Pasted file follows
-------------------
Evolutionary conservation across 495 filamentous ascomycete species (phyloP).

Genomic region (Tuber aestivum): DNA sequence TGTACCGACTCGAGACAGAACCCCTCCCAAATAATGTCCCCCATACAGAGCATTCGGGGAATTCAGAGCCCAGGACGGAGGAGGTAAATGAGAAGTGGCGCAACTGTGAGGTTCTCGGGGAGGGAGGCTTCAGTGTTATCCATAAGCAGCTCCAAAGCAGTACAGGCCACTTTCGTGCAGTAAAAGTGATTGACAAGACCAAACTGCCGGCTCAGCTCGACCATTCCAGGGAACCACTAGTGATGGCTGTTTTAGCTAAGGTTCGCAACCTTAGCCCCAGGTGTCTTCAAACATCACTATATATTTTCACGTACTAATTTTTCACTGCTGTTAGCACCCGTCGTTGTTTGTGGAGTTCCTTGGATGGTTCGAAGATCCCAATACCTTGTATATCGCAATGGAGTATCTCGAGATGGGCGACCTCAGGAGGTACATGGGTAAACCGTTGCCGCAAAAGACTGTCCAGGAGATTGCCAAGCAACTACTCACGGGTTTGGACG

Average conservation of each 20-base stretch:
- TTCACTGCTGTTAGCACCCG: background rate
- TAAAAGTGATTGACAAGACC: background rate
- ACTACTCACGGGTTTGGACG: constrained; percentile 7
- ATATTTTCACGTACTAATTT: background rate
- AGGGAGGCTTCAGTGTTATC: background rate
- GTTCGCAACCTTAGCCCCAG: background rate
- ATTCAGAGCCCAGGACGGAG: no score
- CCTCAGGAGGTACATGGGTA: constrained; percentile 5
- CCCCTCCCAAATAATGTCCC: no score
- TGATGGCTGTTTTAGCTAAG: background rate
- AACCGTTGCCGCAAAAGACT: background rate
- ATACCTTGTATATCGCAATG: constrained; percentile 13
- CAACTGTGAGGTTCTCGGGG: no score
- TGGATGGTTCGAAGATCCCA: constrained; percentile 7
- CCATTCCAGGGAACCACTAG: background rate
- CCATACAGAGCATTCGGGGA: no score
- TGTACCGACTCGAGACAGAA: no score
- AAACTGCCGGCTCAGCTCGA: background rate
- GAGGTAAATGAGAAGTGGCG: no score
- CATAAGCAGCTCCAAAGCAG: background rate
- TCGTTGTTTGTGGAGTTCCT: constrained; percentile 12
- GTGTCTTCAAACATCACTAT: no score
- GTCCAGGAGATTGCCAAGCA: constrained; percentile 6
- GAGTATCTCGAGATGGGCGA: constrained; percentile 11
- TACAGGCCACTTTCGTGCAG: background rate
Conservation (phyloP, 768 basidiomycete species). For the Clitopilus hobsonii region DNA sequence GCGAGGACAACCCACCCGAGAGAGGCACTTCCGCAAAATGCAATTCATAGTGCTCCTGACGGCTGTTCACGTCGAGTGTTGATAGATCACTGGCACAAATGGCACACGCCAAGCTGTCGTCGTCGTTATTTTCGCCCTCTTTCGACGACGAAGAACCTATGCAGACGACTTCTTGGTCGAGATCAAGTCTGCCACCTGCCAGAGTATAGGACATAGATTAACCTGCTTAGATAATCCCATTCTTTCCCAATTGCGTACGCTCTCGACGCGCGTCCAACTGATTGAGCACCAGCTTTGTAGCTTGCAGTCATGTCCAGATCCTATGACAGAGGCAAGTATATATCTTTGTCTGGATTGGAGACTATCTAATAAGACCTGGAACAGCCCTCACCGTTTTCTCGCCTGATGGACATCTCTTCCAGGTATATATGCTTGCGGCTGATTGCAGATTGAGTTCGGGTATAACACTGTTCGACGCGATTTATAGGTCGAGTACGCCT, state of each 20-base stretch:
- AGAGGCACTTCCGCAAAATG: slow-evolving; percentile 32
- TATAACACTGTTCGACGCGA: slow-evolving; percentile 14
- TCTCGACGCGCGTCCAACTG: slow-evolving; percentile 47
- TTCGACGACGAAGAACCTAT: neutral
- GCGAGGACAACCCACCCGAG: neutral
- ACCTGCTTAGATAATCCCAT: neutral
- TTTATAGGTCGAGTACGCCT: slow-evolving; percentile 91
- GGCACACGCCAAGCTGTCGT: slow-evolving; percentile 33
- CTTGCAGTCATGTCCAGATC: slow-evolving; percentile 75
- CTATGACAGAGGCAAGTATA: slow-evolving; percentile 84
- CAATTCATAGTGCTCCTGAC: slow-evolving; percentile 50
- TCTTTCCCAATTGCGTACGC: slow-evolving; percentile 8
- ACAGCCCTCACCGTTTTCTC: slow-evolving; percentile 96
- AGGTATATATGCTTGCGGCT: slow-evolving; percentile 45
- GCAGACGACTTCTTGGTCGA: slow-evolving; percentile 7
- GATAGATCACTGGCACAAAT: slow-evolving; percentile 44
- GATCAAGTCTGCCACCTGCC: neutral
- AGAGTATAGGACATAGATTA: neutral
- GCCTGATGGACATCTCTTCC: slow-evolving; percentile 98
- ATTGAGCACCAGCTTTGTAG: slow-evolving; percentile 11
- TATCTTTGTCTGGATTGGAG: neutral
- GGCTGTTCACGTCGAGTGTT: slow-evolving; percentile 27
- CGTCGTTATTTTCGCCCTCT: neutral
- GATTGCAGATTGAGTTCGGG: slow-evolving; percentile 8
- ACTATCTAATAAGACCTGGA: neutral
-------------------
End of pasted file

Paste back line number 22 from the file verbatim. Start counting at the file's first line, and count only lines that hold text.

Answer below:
- GAGGTAAATGAGAAGTGGCG: no score